The United Nations noted how all types of violence against women and girls, particularly domestic violence, has intensified during the COVID-19 pandemic, considering this to be the Shadow Pandemic.

 

We stress our calls to end attacks against journalists, especially women and even our own IAWRT members around the world, some of whom have been at the receiving end of layoffs, assaults or arrests during coverage assignments, and/or online harassment during the lockdown in the months of the COVID-19 pandemic.

 

IAWRT is fully committed to its vision of a world where women have an equal voice and space in media and its objective of enhancement of women’s role and participation in media, as gender equality cannot be achieved without gender parity in media and communication. But these also cannot be realized, not even partially, when violence against women persist with impunity.

 

We encourage women journalists to continue to speak out against violence against women, to call for redress, justice and accountability from authorities, to give voice to survivors and victims and to contribute in any way so there can be a safer world for women.

1102 iawrt idei web image logo

In this year of the Covid-19 pandemic, journalists had to overcome new or deepening threats to press freedom, freedom of expression, their personal safety and safety at work.

IAWRT statement on International Day to End Impunity for Crimes against Journalists 2020

The International Association of Women in Radio and Television (IAWRT) joins the observance of the International Day to End Impunity for Crimes against Journalists 2020.

 

The Covid-19 pandemic saw a time when there were attacks on journalists covering the #BlackLivesMatter protests and other political events in the US, clamping down on protests and people’s right to dissent in social media and other platforms in extension of Covid-19 restrictions that various countries imposed, health hazards while covering the pandemic and the resulting job losses and closures in the media industry owing to a period that a large portion of the world was on lockdown.

 

These were all on top of the longtime problem of journalist attacks and killings, and the emerging problem of gender-based online harassment of journalists.

 

According to the research and data of the Committee to Protect Journalists, there have been 1,387 journalists killed between 1992 to 2020, among them 97 women journalists. This year, there have been 22 journalists killed, while 248 were imprisoned in 2019 and 64 are missing globally. Most of these cases have yet to bring the perpetrators and masterminds to justice. CPJ noted that killers go free in 8 of 10 cases of journalists murders, which is why it is important that we, along with the public, observe the International Day to End Impunity for Crimes against Journalists.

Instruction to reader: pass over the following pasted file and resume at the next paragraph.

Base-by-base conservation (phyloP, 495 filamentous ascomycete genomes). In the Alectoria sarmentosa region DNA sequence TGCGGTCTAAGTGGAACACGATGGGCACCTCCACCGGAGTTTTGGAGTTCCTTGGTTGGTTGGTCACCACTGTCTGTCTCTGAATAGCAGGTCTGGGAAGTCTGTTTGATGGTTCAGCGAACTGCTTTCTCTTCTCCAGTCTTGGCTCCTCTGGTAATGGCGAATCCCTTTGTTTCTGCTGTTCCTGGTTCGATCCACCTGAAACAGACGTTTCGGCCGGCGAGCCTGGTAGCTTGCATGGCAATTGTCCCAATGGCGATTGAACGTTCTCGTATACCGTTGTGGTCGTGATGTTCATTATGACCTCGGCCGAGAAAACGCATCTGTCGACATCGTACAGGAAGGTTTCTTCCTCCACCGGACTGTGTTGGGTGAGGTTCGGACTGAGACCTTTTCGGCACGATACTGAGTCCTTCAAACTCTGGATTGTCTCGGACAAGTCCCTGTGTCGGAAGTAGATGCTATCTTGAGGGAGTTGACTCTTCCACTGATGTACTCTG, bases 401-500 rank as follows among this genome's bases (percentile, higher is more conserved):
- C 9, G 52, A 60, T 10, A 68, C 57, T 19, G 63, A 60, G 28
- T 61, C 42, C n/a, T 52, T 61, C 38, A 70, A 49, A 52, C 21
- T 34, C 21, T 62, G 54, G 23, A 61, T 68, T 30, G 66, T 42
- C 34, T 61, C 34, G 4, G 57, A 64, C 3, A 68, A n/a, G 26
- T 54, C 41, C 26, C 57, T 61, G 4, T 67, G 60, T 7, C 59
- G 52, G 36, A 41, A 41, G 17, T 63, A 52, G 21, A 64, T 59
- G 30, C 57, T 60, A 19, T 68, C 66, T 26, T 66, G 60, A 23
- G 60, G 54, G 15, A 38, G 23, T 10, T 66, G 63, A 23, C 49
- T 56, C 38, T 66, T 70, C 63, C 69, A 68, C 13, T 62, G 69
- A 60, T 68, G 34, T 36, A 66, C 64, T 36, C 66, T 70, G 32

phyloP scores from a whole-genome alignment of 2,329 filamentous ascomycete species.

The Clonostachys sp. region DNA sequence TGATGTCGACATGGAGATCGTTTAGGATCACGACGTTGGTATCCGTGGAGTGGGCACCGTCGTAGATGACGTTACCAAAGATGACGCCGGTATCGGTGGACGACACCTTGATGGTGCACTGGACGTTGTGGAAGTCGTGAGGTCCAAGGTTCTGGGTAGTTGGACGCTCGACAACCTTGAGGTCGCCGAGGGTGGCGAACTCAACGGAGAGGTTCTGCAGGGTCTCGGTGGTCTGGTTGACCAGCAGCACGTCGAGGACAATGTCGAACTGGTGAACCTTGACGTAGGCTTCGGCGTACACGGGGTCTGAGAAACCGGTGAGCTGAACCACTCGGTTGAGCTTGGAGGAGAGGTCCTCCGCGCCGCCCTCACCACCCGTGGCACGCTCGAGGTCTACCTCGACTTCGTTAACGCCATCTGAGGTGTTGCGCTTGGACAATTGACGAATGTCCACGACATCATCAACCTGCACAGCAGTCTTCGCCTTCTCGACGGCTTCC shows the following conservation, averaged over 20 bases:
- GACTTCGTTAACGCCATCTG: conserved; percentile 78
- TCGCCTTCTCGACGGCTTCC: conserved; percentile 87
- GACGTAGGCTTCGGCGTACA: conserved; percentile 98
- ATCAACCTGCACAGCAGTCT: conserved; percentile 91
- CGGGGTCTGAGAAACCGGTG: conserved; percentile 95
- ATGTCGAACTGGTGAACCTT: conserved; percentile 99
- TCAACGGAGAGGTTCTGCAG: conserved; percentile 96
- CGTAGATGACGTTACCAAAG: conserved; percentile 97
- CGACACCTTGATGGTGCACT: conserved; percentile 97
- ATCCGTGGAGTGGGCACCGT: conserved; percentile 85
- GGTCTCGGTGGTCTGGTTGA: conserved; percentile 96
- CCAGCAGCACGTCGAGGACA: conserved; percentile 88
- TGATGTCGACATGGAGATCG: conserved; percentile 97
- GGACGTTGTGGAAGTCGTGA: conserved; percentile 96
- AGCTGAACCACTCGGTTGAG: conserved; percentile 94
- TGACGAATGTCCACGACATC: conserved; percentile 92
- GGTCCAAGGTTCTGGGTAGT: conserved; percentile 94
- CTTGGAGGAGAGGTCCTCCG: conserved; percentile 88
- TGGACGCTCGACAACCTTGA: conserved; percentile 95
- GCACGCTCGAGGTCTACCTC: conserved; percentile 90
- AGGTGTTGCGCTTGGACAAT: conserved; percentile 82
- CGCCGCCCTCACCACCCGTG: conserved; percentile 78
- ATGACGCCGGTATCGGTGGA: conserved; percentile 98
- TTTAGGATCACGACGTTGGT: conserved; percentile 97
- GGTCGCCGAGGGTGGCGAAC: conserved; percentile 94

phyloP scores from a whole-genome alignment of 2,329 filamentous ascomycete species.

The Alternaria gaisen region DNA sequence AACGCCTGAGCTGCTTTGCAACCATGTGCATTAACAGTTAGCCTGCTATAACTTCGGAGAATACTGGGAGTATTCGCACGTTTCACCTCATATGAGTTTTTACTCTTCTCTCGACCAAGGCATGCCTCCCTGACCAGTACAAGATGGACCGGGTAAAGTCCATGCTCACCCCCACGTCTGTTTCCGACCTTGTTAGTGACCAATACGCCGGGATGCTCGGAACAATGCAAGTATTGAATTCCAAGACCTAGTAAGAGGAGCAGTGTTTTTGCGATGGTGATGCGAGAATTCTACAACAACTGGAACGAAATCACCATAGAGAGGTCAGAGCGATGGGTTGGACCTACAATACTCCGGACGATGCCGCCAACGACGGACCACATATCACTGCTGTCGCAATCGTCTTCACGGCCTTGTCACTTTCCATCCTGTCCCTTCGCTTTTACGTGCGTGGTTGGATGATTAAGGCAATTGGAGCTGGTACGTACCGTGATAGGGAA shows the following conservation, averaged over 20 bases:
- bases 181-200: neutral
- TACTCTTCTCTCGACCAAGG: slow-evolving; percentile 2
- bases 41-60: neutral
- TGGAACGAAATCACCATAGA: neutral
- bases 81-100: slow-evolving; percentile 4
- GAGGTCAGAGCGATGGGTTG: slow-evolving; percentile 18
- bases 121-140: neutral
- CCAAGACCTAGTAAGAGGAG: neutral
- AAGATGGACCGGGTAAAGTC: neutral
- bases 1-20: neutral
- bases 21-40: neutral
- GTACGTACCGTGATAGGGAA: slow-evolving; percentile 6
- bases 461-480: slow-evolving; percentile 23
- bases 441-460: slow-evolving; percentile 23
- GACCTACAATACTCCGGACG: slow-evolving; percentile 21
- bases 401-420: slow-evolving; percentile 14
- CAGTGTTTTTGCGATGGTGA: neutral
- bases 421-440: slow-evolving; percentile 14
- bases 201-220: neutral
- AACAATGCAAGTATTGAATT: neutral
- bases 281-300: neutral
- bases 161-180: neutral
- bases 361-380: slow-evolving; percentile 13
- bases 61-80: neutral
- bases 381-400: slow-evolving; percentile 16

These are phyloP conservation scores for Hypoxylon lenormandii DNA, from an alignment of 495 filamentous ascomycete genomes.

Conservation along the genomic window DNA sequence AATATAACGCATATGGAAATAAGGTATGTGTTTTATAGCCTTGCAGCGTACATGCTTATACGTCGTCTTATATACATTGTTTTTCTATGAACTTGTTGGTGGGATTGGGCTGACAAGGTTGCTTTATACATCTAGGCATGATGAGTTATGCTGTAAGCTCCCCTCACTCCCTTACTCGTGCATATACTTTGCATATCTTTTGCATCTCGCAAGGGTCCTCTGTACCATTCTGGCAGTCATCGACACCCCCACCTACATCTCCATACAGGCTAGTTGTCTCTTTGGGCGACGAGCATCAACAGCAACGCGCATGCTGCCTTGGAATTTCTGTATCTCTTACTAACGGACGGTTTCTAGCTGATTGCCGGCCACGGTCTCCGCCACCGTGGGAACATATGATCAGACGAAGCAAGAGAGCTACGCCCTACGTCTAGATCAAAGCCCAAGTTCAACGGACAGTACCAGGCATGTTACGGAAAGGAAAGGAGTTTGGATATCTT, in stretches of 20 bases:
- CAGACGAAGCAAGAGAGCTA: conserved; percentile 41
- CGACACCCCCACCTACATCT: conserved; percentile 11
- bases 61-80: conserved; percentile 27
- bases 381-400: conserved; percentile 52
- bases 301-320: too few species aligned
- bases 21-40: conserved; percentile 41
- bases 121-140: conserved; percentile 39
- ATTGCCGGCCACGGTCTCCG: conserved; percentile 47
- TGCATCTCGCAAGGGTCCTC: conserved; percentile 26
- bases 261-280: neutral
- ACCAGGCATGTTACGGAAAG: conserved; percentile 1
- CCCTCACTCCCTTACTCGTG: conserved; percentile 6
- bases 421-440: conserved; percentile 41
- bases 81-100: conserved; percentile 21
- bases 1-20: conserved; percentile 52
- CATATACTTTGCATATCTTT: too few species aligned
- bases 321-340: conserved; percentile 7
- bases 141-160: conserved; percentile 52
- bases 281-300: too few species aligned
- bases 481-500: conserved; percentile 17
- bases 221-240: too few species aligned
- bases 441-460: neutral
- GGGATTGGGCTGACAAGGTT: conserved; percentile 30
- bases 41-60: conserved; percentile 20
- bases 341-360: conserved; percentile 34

The United Nations General Assembly adopted Resolution A/RES/68/163 at its 68th session in 2013 which proclaimed 2 November as the ‘International Day to End Impunity for Crimes against Journalists’ (IDEI). The date was chosen in commemoration of the assassination of two French journalists in Mali on 2 November 2013.

 

While we lament the dire situation of journalists in the world, we also celebrate small wins such as the repeal of criminal libel in Sierra Leone and hope and fight for more reforms to allow journalists to work unhindered. On the one hand, we continue to call for justice and decry the guilty verdict in the cyberlibel case of Maria Ressa in the Philippines, that was based on an antiquated law pre-dating the cyberlibel law and other more recent jurisprudence in the country.

 

Fellow IAWRT Philippines members have also been slapped with cases of libel during the pandemic, red-tagged as a prelude to further harassment, arrested based on search warrants yielding ‘planted evidence’ and one of them, Frenchie Mae Cumpio, remains in jail since February. Another community journalist, Elena Tijamo, was abducted by suspected state agents while her town was on lockdown and remains missing since June 13. We call on the release of Frenchie and all other journalists wrongly detained or only detained because of their line of work. We call for Elena to be surfaced, along with all other missing or disappeared journalists globally.

 

Violence against journalists and their media outfits are a threat and a violation of press freedom and freedom of expression and an offence against democracy, while the killing of a journalist is the ultimate form of censorship. On this day, we remember fellow women journalists who were murdered* and continue to call for justice and continue our fight for press freedom.

 

Gabrielle Marian Hulsen

Karmela Sojanovic

Aysel Malkac

María Carlin Fernández

Ilaria Alpi

Lissy Schmidt

Winifrida Mukamana

Yasmina Drici

Rachida Hammadi

Malika Sabour

Naïma Hammouda

Yasmina Brikh

Saïda Djebaili

Khadija Dahmani

Nadezhda Chaikova

Nina Yefimova

Veronica Guerin

Larisa Yudina

Amparo Leonor Jiménez Pallares

Maria Grazia Cutuli

Natalya Skryl

Zahra Kazemi

Nadia Nasrat

María José Bravo

Kate Peyton

Raeda Wazzan

Marlene Garcia-Esperat

Dolores Guadalupe García Escamilla

Relangi Selvarajah

Hind Ismail

Atwar Bahjat

Maricel Vigo

Ogulsapar Muradova

Karen Fischer

Anna Politkovskaya

Naqshin Hamma Rashid

Luma al-Karkhi

Khamail Khalaf

Zakia Zaki

Sahar Hussein Ali al-Haydari

Sarwa Abdul-Wahab

Uma Singh

Anastasiya Baburova

Natalya Estemirova

Marites Cablitas

Lea Dalmacio

Gina Dela Cruz

Marife “Neneng” Montaño

Maria Elizabeth Macías Castro

Marie Colvin

Regina Martínez Pérez

Ghislaine Dupont

Nawras al-Nuaimi

Wassan Al-Azzawi

Rubylita Garcia

Elsa Cayat

Randa George

Dalia Marko

Flor Alba Núñez Vargas

Hindia Haji Mohamed

Sagal Salad Osman

Miroslava Breach Velducea

Gauri Lankesh

Daphne Caruana Galizia

Leslie Ann Pamela Montenegro del Real

Maharram Durrani

Wendi Winters

Norma Sarabia Garduza

Maria Elena Ferral Hernández

 

 

*Committee to Protect Journalists data on murdered women journalists from 1992 to 2020.